Click HERE to see larger image. (courtesy of DARRIN BELL / CANDORVILLE & WPWG)


LAST FRIDAY, “Candorville” offered one of the most poignant cartoons Comic Riffs has seen this year. As part of a weeklong story arc, the strip imagined “every possible life” of Trayvon Martin had the Florida teenager not been fatally shot in February.

In Comic Riffs’ April 2 Q&A with Darrin Bell, the “Candorville” creator said creating that strip brought a feeling of catharsis. “I felt like somewhere there is justice,” he told us, “even if it’s only in Lemont’s dreams.”

After the Trayvon Martin cartoons ran — and prior to shooter George Zimmerman being charged with second-degree murder yesterday — numerous readers said they felt similarly moved, sometimes to tears, by last week’s “Candorville.”

Here’s a sampling of the reader response.

(If you have your own opinions about Bell’s “Last Ride With Trayvon” series, feel free to share them.)

While I frequently laugh out loud while reading the comics in The Washington Post, I don't remember ever crying over them. But Friday's strip [April 6] brought tears to my eyes. It was poignant, sensitive, and beautiful.  And I think it got right to the heart of the matter.  Trayvon Martin's death wasn't about hoodies or Skittles or ridiculous Florida laws.  It was about a young man's life cut tragically short.  Thank you for the idea of a Starbucks at the end of the world where kids who die too soon can live their possible lives.  

Your work is often brilliant and insightful, but your April 6 strip was your most moving and meaningful ever. Thanks again.
Miriam Miller


Well, Darrin, I hope you’re happy... here’s this 63-year-old, retired white guy who managed to tune out all of the craziness in the media about Trayvon’s murder and then your inspired strip ... reduced me to a blubbering fool. I don’t think in all the discussion that has gone on, anyone made a more eloquent statement on this tragedy.

Thank you.

Mike Russell

[TRAYVON MARTIN: The 9 Most Striking Cartoons About the Florida Tragedy]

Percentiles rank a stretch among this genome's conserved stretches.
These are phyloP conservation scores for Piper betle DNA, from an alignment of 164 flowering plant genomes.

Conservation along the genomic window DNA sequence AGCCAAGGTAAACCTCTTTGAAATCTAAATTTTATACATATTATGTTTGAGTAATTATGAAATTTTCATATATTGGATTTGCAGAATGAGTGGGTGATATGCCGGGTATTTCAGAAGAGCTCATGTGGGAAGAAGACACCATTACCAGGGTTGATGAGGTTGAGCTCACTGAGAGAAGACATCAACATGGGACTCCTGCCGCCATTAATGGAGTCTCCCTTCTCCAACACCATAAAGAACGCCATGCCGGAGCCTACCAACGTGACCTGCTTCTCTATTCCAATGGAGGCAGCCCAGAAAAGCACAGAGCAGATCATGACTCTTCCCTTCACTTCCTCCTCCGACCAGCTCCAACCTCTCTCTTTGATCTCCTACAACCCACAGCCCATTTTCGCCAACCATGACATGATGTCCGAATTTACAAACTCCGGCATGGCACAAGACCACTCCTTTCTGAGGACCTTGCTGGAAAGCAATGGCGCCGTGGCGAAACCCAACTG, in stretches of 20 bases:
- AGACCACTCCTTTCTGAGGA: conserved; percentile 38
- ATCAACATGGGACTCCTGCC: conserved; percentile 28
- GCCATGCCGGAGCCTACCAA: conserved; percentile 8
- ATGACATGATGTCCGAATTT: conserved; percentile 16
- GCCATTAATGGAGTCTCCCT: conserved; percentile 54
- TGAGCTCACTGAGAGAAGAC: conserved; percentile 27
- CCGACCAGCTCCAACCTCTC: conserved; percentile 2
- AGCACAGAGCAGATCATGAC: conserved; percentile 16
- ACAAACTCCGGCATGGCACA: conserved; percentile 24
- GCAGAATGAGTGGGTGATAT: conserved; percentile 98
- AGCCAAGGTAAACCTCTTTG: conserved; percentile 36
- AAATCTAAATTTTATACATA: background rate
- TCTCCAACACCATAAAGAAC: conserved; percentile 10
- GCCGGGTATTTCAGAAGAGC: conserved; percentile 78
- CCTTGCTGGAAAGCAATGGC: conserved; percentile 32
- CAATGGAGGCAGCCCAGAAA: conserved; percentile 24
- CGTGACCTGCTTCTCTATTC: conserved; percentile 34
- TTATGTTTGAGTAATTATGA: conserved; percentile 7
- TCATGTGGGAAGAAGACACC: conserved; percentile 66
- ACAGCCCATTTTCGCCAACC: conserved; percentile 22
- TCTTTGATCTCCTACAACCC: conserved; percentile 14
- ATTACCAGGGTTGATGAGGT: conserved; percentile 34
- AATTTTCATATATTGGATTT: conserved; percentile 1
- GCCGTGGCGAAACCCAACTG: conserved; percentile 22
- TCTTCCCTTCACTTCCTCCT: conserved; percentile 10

Why in hell are you trying to make me cry with the comics page?

I’ve never sent an e-mail to a comic strip but this time I felt I must. You are genius. “Candorville” is a complex strip and I enjoy it very much. The writing is intellectual and the art is fantastic. Though an atheist, I’m particularly fond of the “Train to the Afterlife” series, and this one was particularly moving. Thank you.

Israel Medina

Click HERE to see larger image. (courtesy of DARRIN BELL / WPWG/.)

 I've enjoyed your beautiful, quirky and thought-provoking comic strip ... for a long time, but my appreciation of your work found a new dimension with your touching tribute to Trayvon Martin last week; [April 2-7]. The final strip moved me to tears as I came face to face with the ongoing reality of the enormous loss we all suffer with his death. That final strip was somehow a comfort, at the same time. ...

 I couldn't think of that strip later on, without getting wet eyes all over again. My deep thanks to you. Hey, my eyes are drying up just writing this! 

Mary MacGillivray


Thanks for having the [fortitude] to deal with the recent [tragic] slaying of Trayvon Martin. I can't imagine what his family must be going through and can't fathom why the authorities seem to think this is a case of self-defense. It is quite obvious to me that a young man with his entire future ahead of him has been taken from his loved ones and our country. I truly respect and appreciate the way you dealt with such a volatile subject. I enjoy your work and read your strip every day. ... Keep doing what you're doing and I'll keep reading.

Thanks from...

A middle-aged, balding, blue-collar, middle-class, beer-drinking American

CLICK HERE to see larger image. (courtesy of DARRIN BELL / WPWG/.)


I am a 60 y/o Blackman [sic]. I have never, in my life, cried after reading a comic. You’re incredible. Thank you.

Ron Zeno


Crying is not what I usually do when I read the comics each morning. You got me every day this week. Your strip put the Trayvon Martin tragedy into a new and touching context. Thank you.

Terence Young


I read and enjoy “Candorville”every day in the L.A. Times, but today I was completely caught off guard. [The] strip featuring [Trayvon] Martin living the lives that he might have had, choked me up, and I cried for a half-hour... I am a 59-year-old man with a somewhat cynical view of our society.

This is one of the most beautiful and heartfelt strips I have ever seen. You have topped yourself.

Jobie Gayer

[CANDORVILLE: Darrin Bell reminds readers of humanity lost in the news narrative]